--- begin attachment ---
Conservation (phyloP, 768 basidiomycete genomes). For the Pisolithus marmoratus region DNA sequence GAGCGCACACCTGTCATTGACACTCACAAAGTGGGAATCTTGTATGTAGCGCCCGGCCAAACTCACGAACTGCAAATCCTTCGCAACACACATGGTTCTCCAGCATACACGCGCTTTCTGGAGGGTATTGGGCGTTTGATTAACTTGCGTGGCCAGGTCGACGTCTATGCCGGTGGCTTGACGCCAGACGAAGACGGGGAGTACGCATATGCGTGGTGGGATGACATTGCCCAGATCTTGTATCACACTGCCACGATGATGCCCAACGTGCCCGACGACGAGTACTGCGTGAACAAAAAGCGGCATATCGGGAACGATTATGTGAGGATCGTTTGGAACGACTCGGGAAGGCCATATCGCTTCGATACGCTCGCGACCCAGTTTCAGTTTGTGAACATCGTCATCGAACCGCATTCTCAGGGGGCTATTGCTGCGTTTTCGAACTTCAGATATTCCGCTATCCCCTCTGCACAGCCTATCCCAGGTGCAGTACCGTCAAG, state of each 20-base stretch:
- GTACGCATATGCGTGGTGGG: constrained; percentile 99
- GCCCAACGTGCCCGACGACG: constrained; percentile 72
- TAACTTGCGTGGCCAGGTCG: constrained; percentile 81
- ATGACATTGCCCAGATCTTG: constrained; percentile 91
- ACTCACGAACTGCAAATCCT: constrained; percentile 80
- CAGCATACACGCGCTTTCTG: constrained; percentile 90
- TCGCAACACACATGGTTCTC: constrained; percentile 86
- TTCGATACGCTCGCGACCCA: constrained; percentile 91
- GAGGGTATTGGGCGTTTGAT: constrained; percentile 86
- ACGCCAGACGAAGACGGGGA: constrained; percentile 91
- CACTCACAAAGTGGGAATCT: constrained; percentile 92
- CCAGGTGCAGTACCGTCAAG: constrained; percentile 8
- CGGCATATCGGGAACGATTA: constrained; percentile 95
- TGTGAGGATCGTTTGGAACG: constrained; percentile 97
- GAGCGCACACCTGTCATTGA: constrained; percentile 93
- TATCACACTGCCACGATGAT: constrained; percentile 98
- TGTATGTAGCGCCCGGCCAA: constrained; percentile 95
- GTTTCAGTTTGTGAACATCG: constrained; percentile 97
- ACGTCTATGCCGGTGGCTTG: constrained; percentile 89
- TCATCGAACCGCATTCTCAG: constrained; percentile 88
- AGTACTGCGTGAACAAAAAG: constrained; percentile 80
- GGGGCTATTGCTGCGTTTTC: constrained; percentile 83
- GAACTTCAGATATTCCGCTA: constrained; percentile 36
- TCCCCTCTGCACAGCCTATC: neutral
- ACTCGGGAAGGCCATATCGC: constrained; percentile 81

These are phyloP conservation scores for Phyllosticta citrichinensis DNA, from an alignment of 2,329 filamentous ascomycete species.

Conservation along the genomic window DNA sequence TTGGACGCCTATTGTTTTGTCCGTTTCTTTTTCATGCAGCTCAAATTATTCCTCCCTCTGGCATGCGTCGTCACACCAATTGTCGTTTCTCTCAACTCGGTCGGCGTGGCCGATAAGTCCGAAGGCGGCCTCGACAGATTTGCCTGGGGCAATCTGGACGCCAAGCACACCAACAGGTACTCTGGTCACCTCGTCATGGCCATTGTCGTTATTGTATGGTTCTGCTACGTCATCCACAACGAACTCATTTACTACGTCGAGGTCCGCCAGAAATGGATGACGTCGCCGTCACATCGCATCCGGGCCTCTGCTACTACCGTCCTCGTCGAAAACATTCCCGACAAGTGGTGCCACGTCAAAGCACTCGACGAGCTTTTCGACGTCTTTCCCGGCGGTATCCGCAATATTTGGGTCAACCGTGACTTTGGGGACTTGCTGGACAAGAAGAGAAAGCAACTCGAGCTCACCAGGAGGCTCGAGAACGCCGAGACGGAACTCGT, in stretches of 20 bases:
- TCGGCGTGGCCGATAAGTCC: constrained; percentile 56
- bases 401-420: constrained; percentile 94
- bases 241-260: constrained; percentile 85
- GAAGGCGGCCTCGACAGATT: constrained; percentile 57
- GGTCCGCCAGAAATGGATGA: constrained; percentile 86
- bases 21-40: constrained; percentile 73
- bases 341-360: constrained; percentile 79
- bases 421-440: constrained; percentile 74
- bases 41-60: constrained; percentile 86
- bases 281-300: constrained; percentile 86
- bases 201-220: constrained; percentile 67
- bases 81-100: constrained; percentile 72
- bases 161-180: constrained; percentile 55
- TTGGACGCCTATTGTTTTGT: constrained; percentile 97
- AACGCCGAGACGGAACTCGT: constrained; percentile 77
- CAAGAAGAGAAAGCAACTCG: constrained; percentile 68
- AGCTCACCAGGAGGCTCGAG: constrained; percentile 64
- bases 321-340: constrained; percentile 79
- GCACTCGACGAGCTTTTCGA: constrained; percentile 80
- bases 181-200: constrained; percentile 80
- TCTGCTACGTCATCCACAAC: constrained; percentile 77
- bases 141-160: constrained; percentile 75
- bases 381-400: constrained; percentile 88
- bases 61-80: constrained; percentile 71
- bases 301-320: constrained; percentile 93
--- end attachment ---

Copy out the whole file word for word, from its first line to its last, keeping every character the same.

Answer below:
Conservation (phyloP, 768 basidiomycete genomes). For the Pisolithus marmoratus region DNA sequence GAGCGCACACCTGTCATTGACACTCACAAAGTGGGAATCTTGTATGTAGCGCCCGGCCAAACTCACGAACTGCAAATCCTTCGCAACACACATGGTTCTCCAGCATACACGCGCTTTCTGGAGGGTATTGGGCGTTTGATTAACTTGCGTGGCCAGGTCGACGTCTATGCCGGTGGCTTGACGCCAGACGAAGACGGGGAGTACGCATATGCGTGGTGGGATGACATTGCCCAGATCTTGTATCACACTGCCACGATGATGCCCAACGTGCCCGACGACGAGTACTGCGTGAACAAAAAGCGGCATATCGGGAACGATTATGTGAGGATCGTTTGGAACGACTCGGGAAGGCCATATCGCTTCGATACGCTCGCGACCCAGTTTCAGTTTGTGAACATCGTCATCGAACCGCATTCTCAGGGGGCTATTGCTGCGTTTTCGAACTTCAGATATTCCGCTATCCCCTCTGCACAGCCTATCCCAGGTGCAGTACCGTCAAG, state of each 20-base stretch:
- GTACGCATATGCGTGGTGGG: constrained; percentile 99
- GCCCAACGTGCCCGACGACG: constrained; percentile 72
- TAACTTGCGTGGCCAGGTCG: constrained; percentile 81
- ATGACATTGCCCAGATCTTG: constrained; percentile 91
- ACTCACGAACTGCAAATCCT: constrained; percentile 80
- CAGCATACACGCGCTTTCTG: constrained; percentile 90
- TCGCAACACACATGGTTCTC: constrained; percentile 86
- TTCGATACGCTCGCGACCCA: constrained; percentile 91
- GAGGGTATTGGGCGTTTGAT: constrained; percentile 86
- ACGCCAGACGAAGACGGGGA: constrained; percentile 91
- CACTCACAAAGTGGGAATCT: constrained; percentile 92
- CCAGGTGCAGTACCGTCAAG: constrained; percentile 8
- CGGCATATCGGGAACGATTA: constrained; percentile 95
- TGTGAGGATCGTTTGGAACG: constrained; percentile 97
- GAGCGCACACCTGTCATTGA: constrained; percentile 93
- TATCACACTGCCACGATGAT: constrained; percentile 98
- TGTATGTAGCGCCCGGCCAA: constrained; percentile 95
- GTTTCAGTTTGTGAACATCG: constrained; percentile 97
- ACGTCTATGCCGGTGGCTTG: constrained; percentile 89
- TCATCGAACCGCATTCTCAG: constrained; percentile 88
- AGTACTGCGTGAACAAAAAG: constrained; percentile 80
- GGGGCTATTGCTGCGTTTTC: constrained; percentile 83
- GAACTTCAGATATTCCGCTA: constrained; percentile 36
- TCCCCTCTGCACAGCCTATC: neutral
- ACTCGGGAAGGCCATATCGC: constrained; percentile 81

These are phyloP conservation scores for Phyllosticta citrichinensis DNA, from an alignment of 2,329 filamentous ascomycete species.

Conservation along the genomic window DNA sequence TTGGACGCCTATTGTTTTGTCCGTTTCTTTTTCATGCAGCTCAAATTATTCCTCCCTCTGGCATGCGTCGTCACACCAATTGTCGTTTCTCTCAACTCGGTCGGCGTGGCCGATAAGTCCGAAGGCGGCCTCGACAGATTTGCCTGGGGCAATCTGGACGCCAAGCACACCAACAGGTACTCTGGTCACCTCGTCATGGCCATTGTCGTTATTGTATGGTTCTGCTACGTCATCCACAACGAACTCATTTACTACGTCGAGGTCCGCCAGAAATGGATGACGTCGCCGTCACATCGCATCCGGGCCTCTGCTACTACCGTCCTCGTCGAAAACATTCCCGACAAGTGGTGCCACGTCAAAGCACTCGACGAGCTTTTCGACGTCTTTCCCGGCGGTATCCGCAATATTTGGGTCAACCGTGACTTTGGGGACTTGCTGGACAAGAAGAGAAAGCAACTCGAGCTCACCAGGAGGCTCGAGAACGCCGAGACGGAACTCGT, in stretches of 20 bases:
- TCGGCGTGGCCGATAAGTCC: constrained; percentile 56
- bases 401-420: constrained; percentile 94
- bases 241-260: constrained; percentile 85
- GAAGGCGGCCTCGACAGATT: constrained; percentile 57
- GGTCCGCCAGAAATGGATGA: constrained; percentile 86
- bases 21-40: constrained; percentile 73
- bases 341-360: constrained; percentile 79
- bases 421-440: constrained; percentile 74
- bases 41-60: constrained; percentile 86
- bases 281-300: constrained; percentile 86
- bases 201-220: constrained; percentile 67
- bases 81-100: constrained; percentile 72
- bases 161-180: constrained; percentile 55
- TTGGACGCCTATTGTTTTGT: constrained; percentile 97
- AACGCCGAGACGGAACTCGT: constrained; percentile 77
- CAAGAAGAGAAAGCAACTCG: constrained; percentile 68
- AGCTCACCAGGAGGCTCGAG: constrained; percentile 64
- bases 321-340: constrained; percentile 79
- GCACTCGACGAGCTTTTCGA: constrained; percentile 80
- bases 181-200: constrained; percentile 80
- TCTGCTACGTCATCCACAAC: constrained; percentile 77
- bases 141-160: constrained; percentile 75
- bases 381-400: constrained; percentile 88
- bases 61-80: constrained; percentile 71
- bases 301-320: constrained; percentile 93